Billionaire Henry’s Failing Boston Globe Sustainability, New CEO Leaves. Staff Moved to Safer Offices from Contaminated Industrial Site
Boston, MA: Boston Globe Media CEO Doug Franklin is stepping down a half year after being hired by sports entertainment billionaire John Henry.
Franklin cited differences with sports owner John Henry on “how to strategically achieve (the company’s) financial sustainability.”
Franklin replaced CEO Mike Sheehan who had a 2 year agreement with Henry. Sheehan was hired following the closure of The One Fund Boston, which Sheehan, then President of Hill Holiday advertising, and John Gallagher, President John Hancock Boston, registered.
John Henry bought the Boston Globe Dorchester, MA. seriously contaminated land and iconic newspaper industrial site in 2014 from the
New York Times Company. He sold assets, removed, downsized, and replaced the staff from the sick workplace and relocated newspaper operations to safer spaces for human existence.
By Christopher B. Daly
Former commodities trader and current pro-sports franchise owner John Henry has also owned the Boston Globe newspaper since last summer, when he bought it for a mere $70 million. Since then, he has said little about his plans, his political views, or his philosophy of journalism. That’s his prerogative, of course, but all the readers of the Globe around New England and beyond, may start to tire of his taciturn approach.
Last October, Henry published a 3,000-word op ed in his own newspaper under the headline “Why I Bought the Globe.” Among other high-minded points he made was this passage:
This much is clear: The overriding mission of The Boston Globe will be to ensure that its readers are getting news they can trust. The Globe will place its emphasis on hard-hitting, investigative accountability that readers can rely on. Not only will the Globe seek to hold people and institutions accountable for their actions, we will hold ourselves accountable for fairness, balance, and fact-checking.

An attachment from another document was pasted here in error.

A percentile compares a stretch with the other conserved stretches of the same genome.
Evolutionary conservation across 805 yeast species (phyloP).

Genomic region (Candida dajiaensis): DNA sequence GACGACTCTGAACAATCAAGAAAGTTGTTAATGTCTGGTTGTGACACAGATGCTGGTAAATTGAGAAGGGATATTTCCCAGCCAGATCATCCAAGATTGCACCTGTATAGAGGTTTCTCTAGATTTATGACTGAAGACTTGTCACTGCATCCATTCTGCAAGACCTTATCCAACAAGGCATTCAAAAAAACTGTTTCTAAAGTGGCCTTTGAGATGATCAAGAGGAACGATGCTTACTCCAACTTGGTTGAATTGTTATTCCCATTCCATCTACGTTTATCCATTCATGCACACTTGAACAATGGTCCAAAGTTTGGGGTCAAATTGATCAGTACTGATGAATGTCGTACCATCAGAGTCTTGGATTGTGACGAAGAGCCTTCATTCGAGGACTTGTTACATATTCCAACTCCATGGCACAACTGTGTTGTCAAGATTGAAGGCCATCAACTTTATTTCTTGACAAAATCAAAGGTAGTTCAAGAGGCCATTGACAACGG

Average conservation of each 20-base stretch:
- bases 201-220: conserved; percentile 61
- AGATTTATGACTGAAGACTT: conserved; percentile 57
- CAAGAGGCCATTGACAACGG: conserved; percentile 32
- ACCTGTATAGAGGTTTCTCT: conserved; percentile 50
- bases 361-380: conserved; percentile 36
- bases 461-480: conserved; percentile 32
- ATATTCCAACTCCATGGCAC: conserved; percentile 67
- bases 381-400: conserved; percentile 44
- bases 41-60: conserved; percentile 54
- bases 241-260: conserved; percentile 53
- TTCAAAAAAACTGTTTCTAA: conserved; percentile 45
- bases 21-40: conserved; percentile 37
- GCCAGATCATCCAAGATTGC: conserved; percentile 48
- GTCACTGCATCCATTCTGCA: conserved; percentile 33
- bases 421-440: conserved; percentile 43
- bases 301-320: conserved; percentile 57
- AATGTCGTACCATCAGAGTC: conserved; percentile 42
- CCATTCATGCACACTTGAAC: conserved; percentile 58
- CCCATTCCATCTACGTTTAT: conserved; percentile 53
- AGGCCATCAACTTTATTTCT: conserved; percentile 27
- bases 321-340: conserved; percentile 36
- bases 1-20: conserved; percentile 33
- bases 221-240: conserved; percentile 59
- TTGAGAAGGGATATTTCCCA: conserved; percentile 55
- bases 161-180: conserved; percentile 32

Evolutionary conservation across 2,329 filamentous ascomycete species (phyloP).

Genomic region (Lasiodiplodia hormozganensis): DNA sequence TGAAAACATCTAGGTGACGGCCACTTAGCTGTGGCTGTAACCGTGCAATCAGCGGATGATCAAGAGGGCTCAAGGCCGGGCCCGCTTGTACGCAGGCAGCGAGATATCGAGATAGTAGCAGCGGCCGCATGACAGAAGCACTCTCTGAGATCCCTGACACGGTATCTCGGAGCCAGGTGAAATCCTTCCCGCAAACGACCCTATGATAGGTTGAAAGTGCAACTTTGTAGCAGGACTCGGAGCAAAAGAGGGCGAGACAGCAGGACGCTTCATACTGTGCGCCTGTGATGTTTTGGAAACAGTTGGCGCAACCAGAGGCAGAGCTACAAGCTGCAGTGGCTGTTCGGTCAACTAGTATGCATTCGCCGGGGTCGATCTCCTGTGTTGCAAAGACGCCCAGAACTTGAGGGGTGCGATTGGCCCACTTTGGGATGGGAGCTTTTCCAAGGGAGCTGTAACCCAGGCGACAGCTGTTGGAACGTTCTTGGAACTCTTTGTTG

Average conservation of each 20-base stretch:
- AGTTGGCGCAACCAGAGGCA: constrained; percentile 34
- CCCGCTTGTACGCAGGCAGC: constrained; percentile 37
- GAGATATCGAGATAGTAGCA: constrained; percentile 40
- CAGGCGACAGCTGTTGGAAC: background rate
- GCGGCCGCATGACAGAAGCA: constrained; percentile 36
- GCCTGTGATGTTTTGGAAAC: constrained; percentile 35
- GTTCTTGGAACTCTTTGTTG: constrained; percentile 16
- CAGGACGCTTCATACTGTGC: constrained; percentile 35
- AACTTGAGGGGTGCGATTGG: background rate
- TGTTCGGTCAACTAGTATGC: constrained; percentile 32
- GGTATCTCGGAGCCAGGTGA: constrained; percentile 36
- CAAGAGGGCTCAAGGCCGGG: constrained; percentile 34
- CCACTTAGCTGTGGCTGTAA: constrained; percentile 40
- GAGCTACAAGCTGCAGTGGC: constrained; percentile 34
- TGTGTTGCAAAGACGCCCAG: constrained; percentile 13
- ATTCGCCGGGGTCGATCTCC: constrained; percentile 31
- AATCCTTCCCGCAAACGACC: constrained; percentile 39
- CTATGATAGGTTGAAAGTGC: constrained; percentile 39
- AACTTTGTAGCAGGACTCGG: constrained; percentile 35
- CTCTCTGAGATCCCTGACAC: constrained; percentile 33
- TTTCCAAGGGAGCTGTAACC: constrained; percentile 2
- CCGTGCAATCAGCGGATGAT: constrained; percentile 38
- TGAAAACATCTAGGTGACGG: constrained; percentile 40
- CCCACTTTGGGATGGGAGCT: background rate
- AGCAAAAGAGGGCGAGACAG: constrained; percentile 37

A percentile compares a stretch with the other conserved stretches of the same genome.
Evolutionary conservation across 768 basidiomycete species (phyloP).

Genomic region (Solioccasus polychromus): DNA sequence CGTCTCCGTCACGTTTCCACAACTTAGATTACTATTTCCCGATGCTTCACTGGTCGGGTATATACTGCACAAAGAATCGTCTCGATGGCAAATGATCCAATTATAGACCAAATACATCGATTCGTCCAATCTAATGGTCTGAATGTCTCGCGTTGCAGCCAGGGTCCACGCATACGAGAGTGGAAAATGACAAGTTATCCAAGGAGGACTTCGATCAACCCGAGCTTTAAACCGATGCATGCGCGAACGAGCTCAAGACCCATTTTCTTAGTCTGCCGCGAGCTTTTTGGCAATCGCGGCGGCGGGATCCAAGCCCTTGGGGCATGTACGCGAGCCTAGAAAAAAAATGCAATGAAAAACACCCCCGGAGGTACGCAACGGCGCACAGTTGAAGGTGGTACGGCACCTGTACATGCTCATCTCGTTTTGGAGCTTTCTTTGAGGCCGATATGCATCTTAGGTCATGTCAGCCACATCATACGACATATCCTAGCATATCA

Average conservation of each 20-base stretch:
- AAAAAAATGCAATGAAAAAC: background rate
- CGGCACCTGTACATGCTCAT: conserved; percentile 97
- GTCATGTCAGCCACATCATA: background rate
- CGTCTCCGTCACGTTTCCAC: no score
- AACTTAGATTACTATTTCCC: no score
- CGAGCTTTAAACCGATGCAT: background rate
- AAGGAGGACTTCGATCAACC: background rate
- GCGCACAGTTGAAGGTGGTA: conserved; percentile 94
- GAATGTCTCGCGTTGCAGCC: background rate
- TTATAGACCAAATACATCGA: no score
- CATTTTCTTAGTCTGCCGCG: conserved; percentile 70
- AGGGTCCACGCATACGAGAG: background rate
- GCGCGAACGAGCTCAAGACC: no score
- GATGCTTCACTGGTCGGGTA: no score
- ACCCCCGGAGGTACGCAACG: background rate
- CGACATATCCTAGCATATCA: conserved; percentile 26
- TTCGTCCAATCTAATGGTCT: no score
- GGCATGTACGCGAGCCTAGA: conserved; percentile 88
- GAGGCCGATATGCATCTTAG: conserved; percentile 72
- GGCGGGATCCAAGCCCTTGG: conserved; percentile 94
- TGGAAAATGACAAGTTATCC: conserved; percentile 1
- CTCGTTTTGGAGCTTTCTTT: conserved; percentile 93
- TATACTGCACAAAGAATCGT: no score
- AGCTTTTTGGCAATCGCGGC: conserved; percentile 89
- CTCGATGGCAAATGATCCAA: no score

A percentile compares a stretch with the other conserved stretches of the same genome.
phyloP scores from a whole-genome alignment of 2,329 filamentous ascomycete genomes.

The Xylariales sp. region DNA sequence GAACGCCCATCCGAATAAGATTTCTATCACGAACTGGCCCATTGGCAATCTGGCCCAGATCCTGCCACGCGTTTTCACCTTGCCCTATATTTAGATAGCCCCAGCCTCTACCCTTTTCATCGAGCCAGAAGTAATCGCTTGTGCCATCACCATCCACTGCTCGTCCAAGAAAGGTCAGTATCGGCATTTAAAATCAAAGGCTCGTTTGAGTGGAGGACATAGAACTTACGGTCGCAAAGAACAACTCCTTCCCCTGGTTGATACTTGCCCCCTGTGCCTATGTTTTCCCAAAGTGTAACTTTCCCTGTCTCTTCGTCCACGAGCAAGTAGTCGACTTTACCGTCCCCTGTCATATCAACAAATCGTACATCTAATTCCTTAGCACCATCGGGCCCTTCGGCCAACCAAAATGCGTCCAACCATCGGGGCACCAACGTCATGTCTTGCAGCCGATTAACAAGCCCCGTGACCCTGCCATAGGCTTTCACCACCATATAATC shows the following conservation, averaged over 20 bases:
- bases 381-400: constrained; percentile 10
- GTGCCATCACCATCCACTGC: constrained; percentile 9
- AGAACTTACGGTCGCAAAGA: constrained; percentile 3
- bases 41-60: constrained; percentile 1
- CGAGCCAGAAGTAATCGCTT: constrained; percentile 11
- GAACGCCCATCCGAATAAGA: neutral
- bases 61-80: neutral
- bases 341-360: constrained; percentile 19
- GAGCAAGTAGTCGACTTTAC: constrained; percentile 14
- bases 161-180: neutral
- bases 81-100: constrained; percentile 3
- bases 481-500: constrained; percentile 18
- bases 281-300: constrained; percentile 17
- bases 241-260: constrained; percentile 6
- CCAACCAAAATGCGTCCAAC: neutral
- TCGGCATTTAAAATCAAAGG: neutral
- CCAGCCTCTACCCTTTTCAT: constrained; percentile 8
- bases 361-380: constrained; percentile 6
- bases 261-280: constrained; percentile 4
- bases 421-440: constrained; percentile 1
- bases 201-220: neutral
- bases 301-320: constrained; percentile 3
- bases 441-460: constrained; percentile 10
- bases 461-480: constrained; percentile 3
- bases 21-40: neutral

Today, reliable information has never been more valuable. A newspaper needs to provide the breadth of perspective and diligent analysis that gets to the heart of what is going on in our world. The Globe will never be the prisoner of any ideology or political agenda.
Our enterprise reporting will shed new light on important issues of the day, with intellectual honesty and discipline. We will provide our readers with the assurance that if they read the Globe, they will know that time, effort, and thought were put into each and every report.
In this way, Henry sounds like many other American publishers who have issued similar declarations upon taking over newspapers: political independence, a commitment to service, a sense of public trust, etc. His statement was similar in spirit and tone to that of Adolph Ochs when he took over the New York Timesin 1896. Here’s the heart of Ochs’ declaration:
It will be my earnest aim that The New-York Times give the news, all the news, in concise and attractive form, in language that is parliamentary in good society, and give it as early, if not earlier, than it can be learned through any other reliable medium; to give the news impartially, without fear or favor, regardless of party, sect, or interests involved; to make of the columns of The New-York Times a forum for the consideration of all questions of public importance, and to that end to invite intelligent discussion from all shades of opinion.
Since his op-ed last fall, Henry has said little, other than a speech to the Greater Boston Chamber of Commerce last month. He has removed the Globe’spublisher, Chris Mayer, and given himself that job. Now comes a bit more insight, in an article from Boston magazine, written by senior editor Jason Schwartz. In the piece, Schwartz reveals that Henry would not grant him an interview, but “instead agreed to exchange emails” — without saying how many. The piece includes interviews from other key players (including Globe editor Brian McGrory) but adds little to our understanding of Henry and his intentions.
One reveal: Henry confirmed that he plans to sell most of the Globe’s property in Dorchester and move the newsroom into a prominent place closer to downtown — a good idea that I have thought the Globe should have done years ago. The sale of all that land should reap at least $70 million, which would mean that Henry got the newspaper as such for free.
Still, questions persist. Here are some I have:
–How can the Globe return to profitability?
–How long will the Globe continue in print?
–When you start to make money from the Globe, what will you do with it?
–Is it important to even try maintaining a separation between the paper’s editorial page and its news pages?
–If you have money to invest in the Globe, what are your top priorities for expanded coverage?
–Is there a comparable news operation anywhere in the world that you admire?
–If you had to choose between watching the Red Sox in the World Series or the Liverpool Football Club in a championship game, which would it be?